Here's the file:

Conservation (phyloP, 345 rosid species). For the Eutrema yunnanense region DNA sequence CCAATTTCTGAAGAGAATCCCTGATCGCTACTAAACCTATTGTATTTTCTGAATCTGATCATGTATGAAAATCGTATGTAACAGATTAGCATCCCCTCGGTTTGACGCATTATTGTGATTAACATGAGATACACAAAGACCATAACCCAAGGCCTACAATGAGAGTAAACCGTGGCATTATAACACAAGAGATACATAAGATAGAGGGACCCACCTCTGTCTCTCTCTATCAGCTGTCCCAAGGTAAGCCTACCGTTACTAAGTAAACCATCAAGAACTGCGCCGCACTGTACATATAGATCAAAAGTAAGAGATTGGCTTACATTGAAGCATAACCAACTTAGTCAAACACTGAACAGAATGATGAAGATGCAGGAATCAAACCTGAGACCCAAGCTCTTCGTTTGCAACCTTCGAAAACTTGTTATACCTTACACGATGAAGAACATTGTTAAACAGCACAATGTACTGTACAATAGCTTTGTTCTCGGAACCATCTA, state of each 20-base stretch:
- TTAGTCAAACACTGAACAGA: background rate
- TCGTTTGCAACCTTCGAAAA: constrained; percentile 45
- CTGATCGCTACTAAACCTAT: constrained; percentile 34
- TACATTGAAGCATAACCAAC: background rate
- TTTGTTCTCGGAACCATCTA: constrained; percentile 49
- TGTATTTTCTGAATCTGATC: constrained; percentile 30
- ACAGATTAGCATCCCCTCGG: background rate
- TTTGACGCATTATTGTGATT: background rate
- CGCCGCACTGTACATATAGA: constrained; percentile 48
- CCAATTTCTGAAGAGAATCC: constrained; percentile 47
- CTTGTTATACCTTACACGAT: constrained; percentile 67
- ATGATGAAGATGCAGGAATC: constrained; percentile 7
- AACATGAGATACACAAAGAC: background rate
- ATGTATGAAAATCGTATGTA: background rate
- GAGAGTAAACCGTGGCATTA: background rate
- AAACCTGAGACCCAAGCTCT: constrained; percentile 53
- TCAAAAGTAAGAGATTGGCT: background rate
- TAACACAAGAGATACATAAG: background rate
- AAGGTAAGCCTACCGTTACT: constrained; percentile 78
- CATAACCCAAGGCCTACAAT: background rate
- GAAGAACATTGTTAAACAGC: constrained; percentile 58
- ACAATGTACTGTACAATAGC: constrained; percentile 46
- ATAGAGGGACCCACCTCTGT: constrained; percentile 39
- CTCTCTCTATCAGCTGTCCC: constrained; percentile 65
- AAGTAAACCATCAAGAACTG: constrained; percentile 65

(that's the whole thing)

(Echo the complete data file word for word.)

Conservation (phyloP, 345 rosid species). For the Eutrema yunnanense region DNA sequence CCAATTTCTGAAGAGAATCCCTGATCGCTACTAAACCTATTGTATTTTCTGAATCTGATCATGTATGAAAATCGTATGTAACAGATTAGCATCCCCTCGGTTTGACGCATTATTGTGATTAACATGAGATACACAAAGACCATAACCCAAGGCCTACAATGAGAGTAAACCGTGGCATTATAACACAAGAGATACATAAGATAGAGGGACCCACCTCTGTCTCTCTCTATCAGCTGTCCCAAGGTAAGCCTACCGTTACTAAGTAAACCATCAAGAACTGCGCCGCACTGTACATATAGATCAAAAGTAAGAGATTGGCTTACATTGAAGCATAACCAACTTAGTCAAACACTGAACAGAATGATGAAGATGCAGGAATCAAACCTGAGACCCAAGCTCTTCGTTTGCAACCTTCGAAAACTTGTTATACCTTACACGATGAAGAACATTGTTAAACAGCACAATGTACTGTACAATAGCTTTGTTCTCGGAACCATCTA, state of each 20-base stretch:
- TTAGTCAAACACTGAACAGA: background rate
- TCGTTTGCAACCTTCGAAAA: constrained; percentile 45
- CTGATCGCTACTAAACCTAT: constrained; percentile 34
- TACATTGAAGCATAACCAAC: background rate
- TTTGTTCTCGGAACCATCTA: constrained; percentile 49
- TGTATTTTCTGAATCTGATC: constrained; percentile 30
- ACAGATTAGCATCCCCTCGG: background rate
- TTTGACGCATTATTGTGATT: background rate
- CGCCGCACTGTACATATAGA: constrained; percentile 48
- CCAATTTCTGAAGAGAATCC: constrained; percentile 47
- CTTGTTATACCTTACACGAT: constrained; percentile 67
- ATGATGAAGATGCAGGAATC: constrained; percentile 7
- AACATGAGATACACAAAGAC: background rate
- ATGTATGAAAATCGTATGTA: background rate
- GAGAGTAAACCGTGGCATTA: background rate
- AAACCTGAGACCCAAGCTCT: constrained; percentile 53
- TCAAAAGTAAGAGATTGGCT: background rate
- TAACACAAGAGATACATAAG: background rate
- AAGGTAAGCCTACCGTTACT: constrained; percentile 78
- CATAACCCAAGGCCTACAAT: background rate
- GAAGAACATTGTTAAACAGC: constrained; percentile 58
- ACAATGTACTGTACAATAGC: constrained; percentile 46
- ATAGAGGGACCCACCTCTGT: constrained; percentile 39
- CTCTCTCTATCAGCTGTCCC: constrained; percentile 65
- AAGTAAACCATCAAGAACTG: constrained; percentile 65